What to Expect
For adult athletes who don't come from a swimming background, the idea of learning to swim and joining a team can be intimidating to say the least. By deciding to swim with us, you are choosing an all inclusive group that will help you reach and surpass your goals. Our coaches LOVE the water and like to joke around, but we've got a job to do... get you swimming faster!
At Swim Las Vegas, we design each program with the adult learner in mind. We start in the pool so you get the basics then move to the open water to really hone your skills. If larger groups just aren't your "thing" we offer a variety of private, semi-private and small group workshops. Check out details HERE.
If it's your first time to the pool below are some tips to help calm your nerves.
What to Bring?
Be sure to wear a comfortable suit with adequate coverage. Chlorine tends to disintegrate the fabric of your suit, so periodically check to make sure you're not flashing anyone.
We don't recommend bikinis or tankinis (unless they are specifically designed for athletes).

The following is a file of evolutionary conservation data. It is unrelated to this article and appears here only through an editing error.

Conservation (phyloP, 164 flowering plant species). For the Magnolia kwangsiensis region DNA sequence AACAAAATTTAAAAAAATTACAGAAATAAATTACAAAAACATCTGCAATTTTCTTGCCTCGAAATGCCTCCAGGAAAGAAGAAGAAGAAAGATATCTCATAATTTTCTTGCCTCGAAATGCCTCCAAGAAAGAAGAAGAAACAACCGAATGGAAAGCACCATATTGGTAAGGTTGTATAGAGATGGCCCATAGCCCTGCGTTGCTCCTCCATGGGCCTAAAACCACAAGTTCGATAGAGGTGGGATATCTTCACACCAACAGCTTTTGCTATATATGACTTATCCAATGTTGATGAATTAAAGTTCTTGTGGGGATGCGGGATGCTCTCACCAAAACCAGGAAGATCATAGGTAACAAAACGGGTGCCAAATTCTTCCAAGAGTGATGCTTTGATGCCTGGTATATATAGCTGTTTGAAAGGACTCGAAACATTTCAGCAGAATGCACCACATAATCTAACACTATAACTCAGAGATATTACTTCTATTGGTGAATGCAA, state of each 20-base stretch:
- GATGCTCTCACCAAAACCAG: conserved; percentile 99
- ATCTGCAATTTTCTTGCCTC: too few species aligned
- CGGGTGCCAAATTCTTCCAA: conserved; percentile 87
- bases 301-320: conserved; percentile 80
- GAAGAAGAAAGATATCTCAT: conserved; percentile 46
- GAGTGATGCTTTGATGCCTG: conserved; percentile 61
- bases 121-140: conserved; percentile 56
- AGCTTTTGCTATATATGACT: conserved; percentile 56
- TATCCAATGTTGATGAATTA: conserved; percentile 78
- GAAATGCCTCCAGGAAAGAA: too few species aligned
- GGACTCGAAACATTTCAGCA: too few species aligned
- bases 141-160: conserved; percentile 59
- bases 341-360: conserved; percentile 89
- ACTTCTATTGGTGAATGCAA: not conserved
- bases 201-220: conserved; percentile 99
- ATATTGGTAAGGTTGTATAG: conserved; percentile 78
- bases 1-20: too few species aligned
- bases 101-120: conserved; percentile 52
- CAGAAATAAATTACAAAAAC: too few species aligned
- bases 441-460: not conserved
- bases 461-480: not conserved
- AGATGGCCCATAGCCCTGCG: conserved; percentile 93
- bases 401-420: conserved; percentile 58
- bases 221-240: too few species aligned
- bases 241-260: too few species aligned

Choose a "jammer" or "brief" as the popular baggy shorts will only slow you down. There are many brands on the market to choose from, or you can order a custom SLV suit.
You'll need a comfortable pair of goggles, a swim cap, a pair of short fins and a pull buoy. We have suggestions HERE.
Show Up Early
Like the first day of school, you'll want to be prepared and calm. Plan ahead, GPS the address and arrive at least 15 minutes early (especially on the first day).
All pools request that you take a quick shower before entering the pool. This will help keep the pH balanced. Also, take this time to wash off your make up.
Bring cold water or an electrolyte drink to sip between sets. Even though you won't feel as if you're sweating, you are working hard!
Learn Some Lingo
When swimming in a lane with more than 2 people, you will swim in a circle pattern. Start down on the right side of the lane and back on the opposite side.
A foam flotation device that you put between your legs which prevents you from kicking. When using a buoy, it's all known as a "Pull Set".
Learn how to use the pace clock and how fast you swim each set. Coach will explain more on this at the pool.
When you start the swim set, allow at least 5 seconds between you and the person in front of you. Typically when the lead swimmer is at the backstroke flags, you should push off.
Faster swimmers should lead the lane. Don't be intimidated! If you are in a lane with people of similar ability, change the leader so you all get a feel for being out in front.
Conversely, if you are "almost fast" and have someone tapping your feet, let them pass you. It's nothing personal, they may not know how to pace themselves correctly.
If you reach the wall and need a break, get out of the way of incoming swimmers! Let all the swimmers pass you before you start up again.
Where We Swim: